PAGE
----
2. Protecting against inhuman and degrading treatment, violence and abuse. This includes introducing measures, for example, to document, report and prevent violence, abuse, punishment and neglect, finding alternatives to seclusion and restraints and over-medication.
  3. Promoting legal capacity and enhancing autonomy. This means ensuring that service users remain central to all decisions that affect them, for example, by enabling service users to participate in the development of their treatment plans and to make informed decisions concerning their care.
  4. Promoting the highest attainable standard of physical and mental health. This means reorienting the practices of health workers towards providing a holistic, recovery oriented care and rehabilitation rather than focusing solely on medication to reduce symptoms.
  5. Promoting an adequate standard of living, for example, ensuring that the environment is caring, supportive, comfortable and stimulating.

These interventions will be implemented at six mental health facilities across the State of Gujarat, India, including outpatient and inpatient units at mental health hospitals and psychiatric departments within academic medical centers and district general hospitals.

Project implementation outline

The broad outline of project implementation is as follows:

(i)     Established Advisory Group and Management Team

As a first step, an Advisory Group was set up, bringing together representatives from the State Department and Federal Ministry of Health and Family Welfare, human rights advocates and senior mental health professionals. A project Management Team was also set up including the project team and the heads of mental health facilities where this project is being carried out.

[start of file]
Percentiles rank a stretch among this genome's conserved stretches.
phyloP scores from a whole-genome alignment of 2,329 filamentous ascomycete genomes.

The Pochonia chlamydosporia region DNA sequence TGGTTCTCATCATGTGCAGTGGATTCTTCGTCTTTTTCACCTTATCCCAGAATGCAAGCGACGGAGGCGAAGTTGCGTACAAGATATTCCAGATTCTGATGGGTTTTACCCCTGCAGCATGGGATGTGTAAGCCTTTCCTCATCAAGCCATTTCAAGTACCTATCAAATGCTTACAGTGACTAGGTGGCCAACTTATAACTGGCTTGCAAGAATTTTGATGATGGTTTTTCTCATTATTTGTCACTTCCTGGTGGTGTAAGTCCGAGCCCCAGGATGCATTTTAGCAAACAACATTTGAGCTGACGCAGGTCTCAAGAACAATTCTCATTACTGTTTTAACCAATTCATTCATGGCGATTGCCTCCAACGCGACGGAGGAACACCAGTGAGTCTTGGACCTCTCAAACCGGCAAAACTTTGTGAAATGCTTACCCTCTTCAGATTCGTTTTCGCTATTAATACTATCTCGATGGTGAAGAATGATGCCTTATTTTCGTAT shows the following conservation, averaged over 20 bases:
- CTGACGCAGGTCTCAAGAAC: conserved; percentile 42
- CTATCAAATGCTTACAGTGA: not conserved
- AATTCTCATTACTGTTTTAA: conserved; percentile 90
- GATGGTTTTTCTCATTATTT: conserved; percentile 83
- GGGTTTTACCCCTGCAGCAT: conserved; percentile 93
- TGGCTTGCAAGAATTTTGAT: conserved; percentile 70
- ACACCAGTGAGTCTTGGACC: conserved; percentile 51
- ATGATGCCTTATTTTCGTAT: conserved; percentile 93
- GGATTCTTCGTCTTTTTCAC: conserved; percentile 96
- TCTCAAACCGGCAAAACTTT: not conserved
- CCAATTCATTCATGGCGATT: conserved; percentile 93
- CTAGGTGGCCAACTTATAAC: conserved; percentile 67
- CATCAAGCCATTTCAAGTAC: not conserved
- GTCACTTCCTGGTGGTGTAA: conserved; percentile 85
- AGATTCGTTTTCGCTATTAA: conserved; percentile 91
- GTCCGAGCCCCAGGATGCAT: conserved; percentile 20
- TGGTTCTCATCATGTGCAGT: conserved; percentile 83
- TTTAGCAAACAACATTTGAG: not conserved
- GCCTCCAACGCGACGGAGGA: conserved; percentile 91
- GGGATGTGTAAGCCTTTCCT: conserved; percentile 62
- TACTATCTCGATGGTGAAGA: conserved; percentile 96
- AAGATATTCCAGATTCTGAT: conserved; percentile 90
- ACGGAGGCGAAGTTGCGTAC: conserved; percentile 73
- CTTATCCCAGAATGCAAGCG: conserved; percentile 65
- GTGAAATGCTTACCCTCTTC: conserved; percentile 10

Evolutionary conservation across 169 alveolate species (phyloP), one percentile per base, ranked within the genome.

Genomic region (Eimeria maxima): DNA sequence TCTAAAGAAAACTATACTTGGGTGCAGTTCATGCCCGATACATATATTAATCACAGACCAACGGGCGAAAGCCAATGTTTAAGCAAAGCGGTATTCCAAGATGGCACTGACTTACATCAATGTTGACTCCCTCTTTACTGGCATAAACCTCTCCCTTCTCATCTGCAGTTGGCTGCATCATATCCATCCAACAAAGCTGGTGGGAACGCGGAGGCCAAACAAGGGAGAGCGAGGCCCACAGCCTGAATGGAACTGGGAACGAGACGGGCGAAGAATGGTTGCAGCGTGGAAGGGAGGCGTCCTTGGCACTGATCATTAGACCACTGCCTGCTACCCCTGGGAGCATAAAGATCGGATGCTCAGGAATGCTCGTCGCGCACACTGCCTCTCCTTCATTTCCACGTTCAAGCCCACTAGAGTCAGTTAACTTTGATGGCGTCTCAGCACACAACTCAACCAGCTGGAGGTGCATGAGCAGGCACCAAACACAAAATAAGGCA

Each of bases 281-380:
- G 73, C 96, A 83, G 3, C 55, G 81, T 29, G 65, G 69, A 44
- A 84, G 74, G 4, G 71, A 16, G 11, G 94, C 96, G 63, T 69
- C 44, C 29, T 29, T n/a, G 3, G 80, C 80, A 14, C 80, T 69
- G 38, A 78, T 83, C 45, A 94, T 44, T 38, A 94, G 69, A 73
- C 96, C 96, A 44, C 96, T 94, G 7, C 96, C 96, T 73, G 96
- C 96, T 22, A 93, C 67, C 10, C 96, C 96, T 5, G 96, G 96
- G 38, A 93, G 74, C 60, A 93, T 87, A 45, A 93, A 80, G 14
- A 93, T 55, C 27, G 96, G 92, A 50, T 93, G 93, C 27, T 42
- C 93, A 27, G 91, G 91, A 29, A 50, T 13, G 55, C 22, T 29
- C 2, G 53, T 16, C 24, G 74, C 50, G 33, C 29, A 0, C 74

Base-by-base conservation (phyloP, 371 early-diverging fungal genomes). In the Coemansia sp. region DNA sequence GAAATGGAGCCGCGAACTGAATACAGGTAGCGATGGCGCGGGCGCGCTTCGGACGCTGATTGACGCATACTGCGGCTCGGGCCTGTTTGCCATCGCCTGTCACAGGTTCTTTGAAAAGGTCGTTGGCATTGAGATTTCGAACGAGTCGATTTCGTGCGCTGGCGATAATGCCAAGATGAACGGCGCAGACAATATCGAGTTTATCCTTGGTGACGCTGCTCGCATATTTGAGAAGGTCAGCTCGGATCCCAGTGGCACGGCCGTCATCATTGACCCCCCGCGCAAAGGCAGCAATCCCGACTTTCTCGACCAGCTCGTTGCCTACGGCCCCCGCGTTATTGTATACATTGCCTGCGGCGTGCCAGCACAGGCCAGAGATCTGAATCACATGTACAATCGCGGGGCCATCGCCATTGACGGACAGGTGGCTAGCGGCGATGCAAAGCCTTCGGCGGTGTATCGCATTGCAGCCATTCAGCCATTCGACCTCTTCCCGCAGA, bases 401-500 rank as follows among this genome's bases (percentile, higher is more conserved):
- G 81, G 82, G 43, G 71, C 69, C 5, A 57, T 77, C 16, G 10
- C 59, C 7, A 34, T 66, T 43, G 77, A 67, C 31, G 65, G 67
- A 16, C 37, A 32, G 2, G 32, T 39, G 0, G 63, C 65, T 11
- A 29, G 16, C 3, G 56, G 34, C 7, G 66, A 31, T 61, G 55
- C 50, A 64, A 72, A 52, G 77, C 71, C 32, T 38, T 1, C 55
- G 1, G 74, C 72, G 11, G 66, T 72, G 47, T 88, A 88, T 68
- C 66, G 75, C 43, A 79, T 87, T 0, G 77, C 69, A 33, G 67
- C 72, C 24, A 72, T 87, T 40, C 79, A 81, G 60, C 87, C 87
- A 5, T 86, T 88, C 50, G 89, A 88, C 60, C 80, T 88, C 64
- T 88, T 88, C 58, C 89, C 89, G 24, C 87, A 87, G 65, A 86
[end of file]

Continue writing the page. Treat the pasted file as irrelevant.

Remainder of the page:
(ii)    Established implementation plan

The implementation plan covered the detailed planning and scheduling required for the development and implementation of the project, ranging from the training of ‘assessment’ committees, the logistics of carrying out the baseline assessments of facilities, the setting up of peer support and family interventions, and the development of facility-based strategic plans and their implementation.

(iii)   Completed baseline assessment

Baseline assessment for individual outcomes: Service users, family members, and health care workers were assessed on measures related to disability and functioning, knowledge, attitudes and practices in relation to their condition and human rights, as well as satisfaction with services. 

Baseline assessment of mental health facilities:  All services in the intervention and control group underwent assessment using the WHO QualityRights Tool Kit to measure the degree to which mental health facilities meet the standards and criteria in the 5 domains of the WHO Tool Kit.